Jesse Minkert

CHARCOAL IN THE MILK

 

Collector of time and twine camping in the pantry
flashlight in an underwater cavern walls all look
alike. What you hear above the clatter:
what can’t exist can’t make demands.

Once these places were one place. Engines
carried us to knowable destinations. Corners
stand now on toes. Jobbers glide past our lips.

Let chance decide. Let rivers flood
the neighborhoods. Let floor lamps
pretend to be bonfires. Mats and napkins
beckon; gestures on the glass.

Master of time and isotopes. Half this life
is half enough. Brother under skin healing
in the dispensary. Neutrinos in the nursery.

Sutures over eyebrows. Sweet sleep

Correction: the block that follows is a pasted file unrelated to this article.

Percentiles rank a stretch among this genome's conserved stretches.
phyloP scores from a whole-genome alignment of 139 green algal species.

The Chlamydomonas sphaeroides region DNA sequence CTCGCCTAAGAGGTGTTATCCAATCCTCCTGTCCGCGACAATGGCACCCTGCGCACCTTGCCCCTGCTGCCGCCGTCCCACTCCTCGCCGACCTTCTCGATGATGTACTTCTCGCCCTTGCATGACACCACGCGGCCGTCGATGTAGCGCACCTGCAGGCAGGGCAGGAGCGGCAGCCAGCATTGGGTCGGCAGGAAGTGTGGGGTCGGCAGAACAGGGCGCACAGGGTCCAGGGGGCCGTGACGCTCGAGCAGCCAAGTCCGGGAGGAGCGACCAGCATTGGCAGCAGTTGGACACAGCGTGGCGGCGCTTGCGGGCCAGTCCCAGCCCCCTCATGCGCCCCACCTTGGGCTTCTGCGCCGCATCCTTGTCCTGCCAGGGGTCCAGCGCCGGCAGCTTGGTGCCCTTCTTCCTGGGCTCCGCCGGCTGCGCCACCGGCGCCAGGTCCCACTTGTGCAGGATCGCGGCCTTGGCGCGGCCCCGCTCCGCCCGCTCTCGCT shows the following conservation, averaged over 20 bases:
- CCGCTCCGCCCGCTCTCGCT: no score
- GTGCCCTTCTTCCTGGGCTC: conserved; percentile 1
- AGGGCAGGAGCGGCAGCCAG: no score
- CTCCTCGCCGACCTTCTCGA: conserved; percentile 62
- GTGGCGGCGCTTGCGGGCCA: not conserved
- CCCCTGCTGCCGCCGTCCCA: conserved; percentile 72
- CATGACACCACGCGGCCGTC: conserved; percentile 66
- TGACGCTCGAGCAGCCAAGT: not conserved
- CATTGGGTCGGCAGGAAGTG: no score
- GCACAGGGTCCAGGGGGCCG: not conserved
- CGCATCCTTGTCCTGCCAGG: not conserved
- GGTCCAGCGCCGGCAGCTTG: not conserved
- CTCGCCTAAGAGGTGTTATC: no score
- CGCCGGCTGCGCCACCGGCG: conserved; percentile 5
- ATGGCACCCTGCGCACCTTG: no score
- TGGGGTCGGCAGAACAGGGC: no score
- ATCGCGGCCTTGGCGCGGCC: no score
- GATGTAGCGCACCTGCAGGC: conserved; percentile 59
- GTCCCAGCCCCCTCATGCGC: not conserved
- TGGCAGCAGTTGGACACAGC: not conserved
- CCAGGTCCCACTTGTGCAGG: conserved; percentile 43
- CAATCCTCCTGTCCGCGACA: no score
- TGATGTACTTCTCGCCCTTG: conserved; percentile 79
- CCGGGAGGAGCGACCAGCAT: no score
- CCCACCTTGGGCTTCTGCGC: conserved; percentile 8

on fresh sheets. Sweat on the face.
Blood in the stool. Clusters of cells
deforming midnight to dawn
Hair grows on the mask.

Once this was all one place. Motors carried us
we didn’t care where. Feathers filled our pillows
pheasants basted in wine pretended to embrace
the fate of many slathered in the same sauce.

 
Jesse Minkert lives in Seattle. He has written plays for theater and radio, short stories, novels, and poems. Wood Works Press published Shortness of Breath & Other Symptoms, in 2008. His poetry appears or is upcoming in Floating Bridge Review, Harpur Palate, Aunt Chloe, Raven Chronicles, and Naugatuck River Review.


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